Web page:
Actor Johnny Briggs, who played Mike Baldwin, the lingerie business tycoon in Coronation Street, for some 30 years, was one of the longest-serving and most identifiable roles in the popular soap.
He left the show in 2006, with his character, normally a bombastic individual, apparently suffering from a form of Alzheimer’s. But this by no means ended his acting career.
Briggs was born on September 5, 1935 in Battersea, London. In 1947, at the age of 12, he won a scholarship to the Italia Conti Stage Academy. That year he made his first professional appearance as a boy soprano with the Italian Opera Company in London.
The following year he appeared in the hit film Quartet and made several stage appearances before becoming a stage hand at the Windmill Theatre.
He did his National Service in Germany with the Royal Tank Regiment. Afterwards, he joined the High Wycombe Repertory Company.
By 1960 he had become a TV and stage regular, with parts in The Avengers, The Planemakers and Dangerman.
He also appeared, during this period, as a lorry driver in Coronation Street and as a taxi boss in Crossroads.
Briggs subsequently appeared in scores of films, alongside such names as Norman Wisdom, Dirk Bogarde, Tommy Steele, Benny Hill and Dick Emery.
He made his Coronation Street debut as Mike Baldwin in 1976 and remained until 2006 in the role which defined his professional career.
But after leaving, he made appearances in Miss Marple and Holby City as well as in pantomime at Manchester.
Briggs won the British Soap Award for Lifetime Achievement in May 2006 and was made an MBE in the Queen’s New Year Honours in December 2006. He was an avid golfer.
He married Caroline Sinclair in 1961 and had two children. One of them, Karen, he disowned, after she fell into a life of crime and drugs.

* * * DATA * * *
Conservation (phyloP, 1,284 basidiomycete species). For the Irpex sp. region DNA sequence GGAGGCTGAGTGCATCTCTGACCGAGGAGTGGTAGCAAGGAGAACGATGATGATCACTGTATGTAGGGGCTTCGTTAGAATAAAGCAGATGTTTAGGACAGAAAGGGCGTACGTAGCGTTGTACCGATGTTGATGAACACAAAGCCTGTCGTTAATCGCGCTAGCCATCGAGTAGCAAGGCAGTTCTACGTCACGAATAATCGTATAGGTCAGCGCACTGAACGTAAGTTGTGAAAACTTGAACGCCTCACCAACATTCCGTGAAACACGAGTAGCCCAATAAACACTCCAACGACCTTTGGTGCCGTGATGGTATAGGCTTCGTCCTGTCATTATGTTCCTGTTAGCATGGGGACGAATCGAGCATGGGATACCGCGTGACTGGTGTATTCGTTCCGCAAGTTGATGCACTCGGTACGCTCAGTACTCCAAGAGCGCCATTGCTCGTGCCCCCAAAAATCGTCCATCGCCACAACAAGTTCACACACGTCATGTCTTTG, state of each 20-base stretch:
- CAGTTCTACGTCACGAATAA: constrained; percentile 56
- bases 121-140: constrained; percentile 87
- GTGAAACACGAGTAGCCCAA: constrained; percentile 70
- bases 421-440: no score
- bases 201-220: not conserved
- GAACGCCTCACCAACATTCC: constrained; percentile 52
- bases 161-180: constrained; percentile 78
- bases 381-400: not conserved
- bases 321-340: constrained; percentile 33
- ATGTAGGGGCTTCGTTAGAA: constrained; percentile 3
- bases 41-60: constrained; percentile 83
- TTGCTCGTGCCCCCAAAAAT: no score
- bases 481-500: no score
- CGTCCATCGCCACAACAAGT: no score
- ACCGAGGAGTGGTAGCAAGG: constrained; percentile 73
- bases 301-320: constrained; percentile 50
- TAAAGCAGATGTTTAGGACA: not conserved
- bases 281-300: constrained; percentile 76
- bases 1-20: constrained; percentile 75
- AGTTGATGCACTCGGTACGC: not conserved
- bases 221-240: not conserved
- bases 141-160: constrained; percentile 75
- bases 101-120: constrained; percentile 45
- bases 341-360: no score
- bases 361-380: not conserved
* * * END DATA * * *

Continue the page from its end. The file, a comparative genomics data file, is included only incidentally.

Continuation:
The couple divorced in 1975 and the same year he married schoolteacher Christine Allsop, a marriage which produced four children.
Briggs was one of six of the longest-serving cast members who gathered together to celebrate Coronation Street’s 50th anniversary in 2010.
He said at the time that despite the long service of many actors, it was Weatherfield pub the Rovers Return which was the show’s biggest name.
Briggs said: “The true strength of the Street is that there isn’t a star. The star of the show is the Rovers. People come and go and the show still carries on.”
He also returned to the show for a one-off appearance in 2012 for the “Text Santa” charity appeal set up by ITV and BBC One to support UK-based charities during the Christmas period.
Briggs led the tributes to Anne Kirkbride, who played Deirdre Barlow in the show for four decades, following her death in 2015, saying she was “worth an Oscar”.
He insisted that for the funeral of his former on-screen lover “the streets of Manchester should be closed to traffic and she should get a standing ovation”.
In a storyline that gripped the nation in the early 1980s, Deirdre and Mike had an affair two years into her marriage to Ken Barlow and, while she eventually chose to stay with her husband, Briggs said she “chose the wrong man” but added that the scriptwriters had got it right.
A statement from his family on Sunday said he died after a long illness “with his family by his side”.